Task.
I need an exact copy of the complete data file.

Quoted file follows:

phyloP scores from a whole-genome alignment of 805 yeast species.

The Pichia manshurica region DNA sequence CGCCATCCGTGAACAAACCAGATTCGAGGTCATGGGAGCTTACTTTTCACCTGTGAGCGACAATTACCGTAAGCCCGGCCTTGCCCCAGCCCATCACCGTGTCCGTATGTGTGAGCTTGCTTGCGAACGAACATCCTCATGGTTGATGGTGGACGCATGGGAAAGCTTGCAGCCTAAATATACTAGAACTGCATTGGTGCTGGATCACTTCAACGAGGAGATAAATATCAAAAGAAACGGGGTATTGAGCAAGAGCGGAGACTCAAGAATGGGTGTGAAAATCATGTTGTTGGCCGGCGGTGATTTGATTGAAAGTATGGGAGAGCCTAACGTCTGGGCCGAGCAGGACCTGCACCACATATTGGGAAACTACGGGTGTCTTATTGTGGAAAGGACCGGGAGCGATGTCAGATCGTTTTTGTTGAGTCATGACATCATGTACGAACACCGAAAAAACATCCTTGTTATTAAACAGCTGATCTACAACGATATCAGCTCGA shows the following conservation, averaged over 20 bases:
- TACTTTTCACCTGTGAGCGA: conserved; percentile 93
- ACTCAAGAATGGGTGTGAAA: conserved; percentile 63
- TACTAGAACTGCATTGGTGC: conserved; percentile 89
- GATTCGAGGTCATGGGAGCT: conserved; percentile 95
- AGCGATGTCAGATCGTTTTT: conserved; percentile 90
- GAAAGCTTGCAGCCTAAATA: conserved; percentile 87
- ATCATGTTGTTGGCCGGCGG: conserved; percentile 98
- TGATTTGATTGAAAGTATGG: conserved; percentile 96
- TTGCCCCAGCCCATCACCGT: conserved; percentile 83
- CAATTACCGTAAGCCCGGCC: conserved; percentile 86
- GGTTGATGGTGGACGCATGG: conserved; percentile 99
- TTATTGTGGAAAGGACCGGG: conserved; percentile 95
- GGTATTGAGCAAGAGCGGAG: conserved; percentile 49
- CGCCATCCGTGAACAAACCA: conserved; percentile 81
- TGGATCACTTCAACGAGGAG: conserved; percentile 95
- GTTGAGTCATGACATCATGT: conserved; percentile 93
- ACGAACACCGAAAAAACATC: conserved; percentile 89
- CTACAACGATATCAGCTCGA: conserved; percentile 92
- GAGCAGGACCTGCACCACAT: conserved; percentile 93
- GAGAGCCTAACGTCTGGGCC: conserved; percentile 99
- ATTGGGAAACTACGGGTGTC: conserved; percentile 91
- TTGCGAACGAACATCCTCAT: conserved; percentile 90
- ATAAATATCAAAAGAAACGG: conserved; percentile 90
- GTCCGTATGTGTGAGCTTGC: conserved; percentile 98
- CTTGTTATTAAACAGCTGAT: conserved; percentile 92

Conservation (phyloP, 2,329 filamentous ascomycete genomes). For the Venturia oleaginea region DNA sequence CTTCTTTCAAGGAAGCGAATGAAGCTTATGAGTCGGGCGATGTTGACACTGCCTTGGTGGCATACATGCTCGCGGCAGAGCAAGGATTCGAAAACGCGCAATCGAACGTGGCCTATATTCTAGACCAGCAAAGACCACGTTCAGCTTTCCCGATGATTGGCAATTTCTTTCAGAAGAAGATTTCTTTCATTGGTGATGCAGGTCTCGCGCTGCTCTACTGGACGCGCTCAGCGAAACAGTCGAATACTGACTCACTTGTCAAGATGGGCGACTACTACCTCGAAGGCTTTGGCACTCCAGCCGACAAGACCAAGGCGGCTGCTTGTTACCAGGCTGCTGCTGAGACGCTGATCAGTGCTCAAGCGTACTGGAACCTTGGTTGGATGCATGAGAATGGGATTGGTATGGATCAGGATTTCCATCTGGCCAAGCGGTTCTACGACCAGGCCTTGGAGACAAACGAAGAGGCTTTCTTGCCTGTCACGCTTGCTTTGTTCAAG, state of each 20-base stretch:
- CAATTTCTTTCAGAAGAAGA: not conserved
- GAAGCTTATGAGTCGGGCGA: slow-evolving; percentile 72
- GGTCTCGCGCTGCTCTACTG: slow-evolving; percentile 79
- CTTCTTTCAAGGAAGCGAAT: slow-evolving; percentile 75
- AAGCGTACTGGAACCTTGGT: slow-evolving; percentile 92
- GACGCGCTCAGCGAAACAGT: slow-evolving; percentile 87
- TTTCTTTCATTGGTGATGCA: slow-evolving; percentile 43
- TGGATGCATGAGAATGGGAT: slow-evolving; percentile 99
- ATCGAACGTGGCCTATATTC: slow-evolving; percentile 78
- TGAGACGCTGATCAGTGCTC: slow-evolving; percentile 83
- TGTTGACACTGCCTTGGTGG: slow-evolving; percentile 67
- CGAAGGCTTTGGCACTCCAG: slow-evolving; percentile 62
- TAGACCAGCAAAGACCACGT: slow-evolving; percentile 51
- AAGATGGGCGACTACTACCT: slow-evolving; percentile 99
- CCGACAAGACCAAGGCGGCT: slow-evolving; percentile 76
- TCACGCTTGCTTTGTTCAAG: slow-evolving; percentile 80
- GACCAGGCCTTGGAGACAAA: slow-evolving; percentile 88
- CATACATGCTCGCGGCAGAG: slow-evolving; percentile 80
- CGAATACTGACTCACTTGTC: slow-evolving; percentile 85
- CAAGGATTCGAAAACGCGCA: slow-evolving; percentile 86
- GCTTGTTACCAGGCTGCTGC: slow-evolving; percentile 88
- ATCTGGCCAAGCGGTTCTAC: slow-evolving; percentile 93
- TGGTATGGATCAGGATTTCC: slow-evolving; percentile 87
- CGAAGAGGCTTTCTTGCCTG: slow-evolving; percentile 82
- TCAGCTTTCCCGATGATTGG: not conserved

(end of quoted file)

phyloP scores from a whole-genome alignment of 805 yeast species.

The Pichia manshurica region DNA sequence CGCCATCCGTGAACAAACCAGATTCGAGGTCATGGGAGCTTACTTTTCACCTGTGAGCGACAATTACCGTAAGCCCGGCCTTGCCCCAGCCCATCACCGTGTCCGTATGTGTGAGCTTGCTTGCGAACGAACATCCTCATGGTTGATGGTGGACGCATGGGAAAGCTTGCAGCCTAAATATACTAGAACTGCATTGGTGCTGGATCACTTCAACGAGGAGATAAATATCAAAAGAAACGGGGTATTGAGCAAGAGCGGAGACTCAAGAATGGGTGTGAAAATCATGTTGTTGGCCGGCGGTGATTTGATTGAAAGTATGGGAGAGCCTAACGTCTGGGCCGAGCAGGACCTGCACCACATATTGGGAAACTACGGGTGTCTTATTGTGGAAAGGACCGGGAGCGATGTCAGATCGTTTTTGTTGAGTCATGACATCATGTACGAACACCGAAAAAACATCCTTGTTATTAAACAGCTGATCTACAACGATATCAGCTCGA shows the following conservation, averaged over 20 bases:
- TACTTTTCACCTGTGAGCGA: conserved; percentile 93
- ACTCAAGAATGGGTGTGAAA: conserved; percentile 63
- TACTAGAACTGCATTGGTGC: conserved; percentile 89
- GATTCGAGGTCATGGGAGCT: conserved; percentile 95
- AGCGATGTCAGATCGTTTTT: conserved; percentile 90
- GAAAGCTTGCAGCCTAAATA: conserved; percentile 87
- ATCATGTTGTTGGCCGGCGG: conserved; percentile 98
- TGATTTGATTGAAAGTATGG: conserved; percentile 96
- TTGCCCCAGCCCATCACCGT: conserved; percentile 83
- CAATTACCGTAAGCCCGGCC: conserved; percentile 86
- GGTTGATGGTGGACGCATGG: conserved; percentile 99
- TTATTGTGGAAAGGACCGGG: conserved; percentile 95
- GGTATTGAGCAAGAGCGGAG: conserved; percentile 49
- CGCCATCCGTGAACAAACCA: conserved; percentile 81
- TGGATCACTTCAACGAGGAG: conserved; percentile 95
- GTTGAGTCATGACATCATGT: conserved; percentile 93
- ACGAACACCGAAAAAACATC: conserved; percentile 89
- CTACAACGATATCAGCTCGA: conserved; percentile 92
- GAGCAGGACCTGCACCACAT: conserved; percentile 93
- GAGAGCCTAACGTCTGGGCC: conserved; percentile 99
- ATTGGGAAACTACGGGTGTC: conserved; percentile 91
- TTGCGAACGAACATCCTCAT: conserved; percentile 90
- ATAAATATCAAAAGAAACGG: conserved; percentile 90
- GTCCGTATGTGTGAGCTTGC: conserved; percentile 98
- CTTGTTATTAAACAGCTGAT: conserved; percentile 92

Conservation (phyloP, 2,329 filamentous ascomycete genomes). For the Venturia oleaginea region DNA sequence CTTCTTTCAAGGAAGCGAATGAAGCTTATGAGTCGGGCGATGTTGACACTGCCTTGGTGGCATACATGCTCGCGGCAGAGCAAGGATTCGAAAACGCGCAATCGAACGTGGCCTATATTCTAGACCAGCAAAGACCACGTTCAGCTTTCCCGATGATTGGCAATTTCTTTCAGAAGAAGATTTCTTTCATTGGTGATGCAGGTCTCGCGCTGCTCTACTGGACGCGCTCAGCGAAACAGTCGAATACTGACTCACTTGTCAAGATGGGCGACTACTACCTCGAAGGCTTTGGCACTCCAGCCGACAAGACCAAGGCGGCTGCTTGTTACCAGGCTGCTGCTGAGACGCTGATCAGTGCTCAAGCGTACTGGAACCTTGGTTGGATGCATGAGAATGGGATTGGTATGGATCAGGATTTCCATCTGGCCAAGCGGTTCTACGACCAGGCCTTGGAGACAAACGAAGAGGCTTTCTTGCCTGTCACGCTTGCTTTGTTCAAG, state of each 20-base stretch:
- CAATTTCTTTCAGAAGAAGA: not conserved
- GAAGCTTATGAGTCGGGCGA: slow-evolving; percentile 72
- GGTCTCGCGCTGCTCTACTG: slow-evolving; percentile 79
- CTTCTTTCAAGGAAGCGAAT: slow-evolving; percentile 75
- AAGCGTACTGGAACCTTGGT: slow-evolving; percentile 92
- GACGCGCTCAGCGAAACAGT: slow-evolving; percentile 87
- TTTCTTTCATTGGTGATGCA: slow-evolving; percentile 43
- TGGATGCATGAGAATGGGAT: slow-evolving; percentile 99
- ATCGAACGTGGCCTATATTC: slow-evolving; percentile 78
- TGAGACGCTGATCAGTGCTC: slow-evolving; percentile 83
- TGTTGACACTGCCTTGGTGG: slow-evolving; percentile 67
- CGAAGGCTTTGGCACTCCAG: slow-evolving; percentile 62
- TAGACCAGCAAAGACCACGT: slow-evolving; percentile 51
- AAGATGGGCGACTACTACCT: slow-evolving; percentile 99
- CCGACAAGACCAAGGCGGCT: slow-evolving; percentile 76
- TCACGCTTGCTTTGTTCAAG: slow-evolving; percentile 80
- GACCAGGCCTTGGAGACAAA: slow-evolving; percentile 88
- CATACATGCTCGCGGCAGAG: slow-evolving; percentile 80
- CGAATACTGACTCACTTGTC: slow-evolving; percentile 85
- CAAGGATTCGAAAACGCGCA: slow-evolving; percentile 86
- GCTTGTTACCAGGCTGCTGC: slow-evolving; percentile 88
- ATCTGGCCAAGCGGTTCTAC: slow-evolving; percentile 93
- TGGTATGGATCAGGATTTCC: slow-evolving; percentile 87
- CGAAGAGGCTTTCTTGCCTG: slow-evolving; percentile 82
- TCAGCTTTCCCGATGATTGG: not conserved